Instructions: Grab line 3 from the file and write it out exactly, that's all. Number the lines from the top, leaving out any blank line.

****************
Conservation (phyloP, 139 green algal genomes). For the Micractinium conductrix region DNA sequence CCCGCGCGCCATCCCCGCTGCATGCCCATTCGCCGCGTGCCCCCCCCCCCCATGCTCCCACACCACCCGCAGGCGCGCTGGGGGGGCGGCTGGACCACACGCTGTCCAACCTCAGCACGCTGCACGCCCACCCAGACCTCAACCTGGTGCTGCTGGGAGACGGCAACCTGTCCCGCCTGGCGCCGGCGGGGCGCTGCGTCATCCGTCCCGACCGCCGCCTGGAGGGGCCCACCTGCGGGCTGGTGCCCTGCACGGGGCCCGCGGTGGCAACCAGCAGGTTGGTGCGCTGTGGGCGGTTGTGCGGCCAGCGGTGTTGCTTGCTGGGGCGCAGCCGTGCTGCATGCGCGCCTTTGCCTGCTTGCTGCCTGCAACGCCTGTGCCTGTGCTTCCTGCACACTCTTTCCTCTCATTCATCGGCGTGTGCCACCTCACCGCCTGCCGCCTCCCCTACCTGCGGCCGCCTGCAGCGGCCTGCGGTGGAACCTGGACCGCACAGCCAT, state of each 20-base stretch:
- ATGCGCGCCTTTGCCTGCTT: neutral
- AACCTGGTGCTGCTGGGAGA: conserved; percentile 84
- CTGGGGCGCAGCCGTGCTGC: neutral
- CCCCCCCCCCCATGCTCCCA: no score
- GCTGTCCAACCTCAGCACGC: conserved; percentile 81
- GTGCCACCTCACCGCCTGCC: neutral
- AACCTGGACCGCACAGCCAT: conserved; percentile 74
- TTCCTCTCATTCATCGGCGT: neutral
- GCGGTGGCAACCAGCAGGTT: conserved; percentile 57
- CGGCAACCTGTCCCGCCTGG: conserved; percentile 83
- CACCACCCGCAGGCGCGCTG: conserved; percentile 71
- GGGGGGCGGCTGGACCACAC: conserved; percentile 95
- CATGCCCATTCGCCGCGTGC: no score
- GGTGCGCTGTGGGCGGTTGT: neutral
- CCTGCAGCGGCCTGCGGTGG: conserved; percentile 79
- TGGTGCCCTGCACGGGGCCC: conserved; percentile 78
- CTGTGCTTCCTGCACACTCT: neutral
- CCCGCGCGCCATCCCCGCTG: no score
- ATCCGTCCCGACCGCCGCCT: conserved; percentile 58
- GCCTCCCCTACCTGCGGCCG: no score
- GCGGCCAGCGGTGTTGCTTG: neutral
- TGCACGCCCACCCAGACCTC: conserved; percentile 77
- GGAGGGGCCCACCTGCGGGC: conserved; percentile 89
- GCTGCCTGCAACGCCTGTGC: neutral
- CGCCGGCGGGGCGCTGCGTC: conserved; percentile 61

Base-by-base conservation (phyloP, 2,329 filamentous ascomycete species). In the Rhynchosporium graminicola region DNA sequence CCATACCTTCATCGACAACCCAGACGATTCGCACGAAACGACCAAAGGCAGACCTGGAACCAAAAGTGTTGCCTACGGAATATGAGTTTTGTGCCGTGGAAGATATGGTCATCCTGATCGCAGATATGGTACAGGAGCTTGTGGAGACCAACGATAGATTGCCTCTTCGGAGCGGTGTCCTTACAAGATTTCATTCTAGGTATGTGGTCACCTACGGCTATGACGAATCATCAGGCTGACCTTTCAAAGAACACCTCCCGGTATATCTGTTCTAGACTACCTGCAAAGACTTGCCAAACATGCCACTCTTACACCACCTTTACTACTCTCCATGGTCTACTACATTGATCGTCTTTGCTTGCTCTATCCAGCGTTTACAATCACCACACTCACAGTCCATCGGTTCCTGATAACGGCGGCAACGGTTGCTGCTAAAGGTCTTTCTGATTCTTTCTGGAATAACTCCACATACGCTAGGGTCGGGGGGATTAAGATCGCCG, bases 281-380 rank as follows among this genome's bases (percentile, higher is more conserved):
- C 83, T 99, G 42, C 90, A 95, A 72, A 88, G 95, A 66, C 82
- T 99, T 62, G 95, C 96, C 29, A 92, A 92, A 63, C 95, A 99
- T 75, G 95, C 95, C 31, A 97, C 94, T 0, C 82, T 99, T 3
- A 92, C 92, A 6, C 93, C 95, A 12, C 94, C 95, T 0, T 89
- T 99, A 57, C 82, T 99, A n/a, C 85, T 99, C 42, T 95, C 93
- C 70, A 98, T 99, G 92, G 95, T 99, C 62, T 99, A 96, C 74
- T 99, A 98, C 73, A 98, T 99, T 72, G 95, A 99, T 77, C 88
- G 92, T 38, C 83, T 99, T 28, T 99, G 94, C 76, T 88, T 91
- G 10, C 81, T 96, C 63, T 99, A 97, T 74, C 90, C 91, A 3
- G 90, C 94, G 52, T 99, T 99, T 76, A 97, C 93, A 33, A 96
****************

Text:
- AACCTGGTGCTGCTGGGAGA: conserved; percentile 84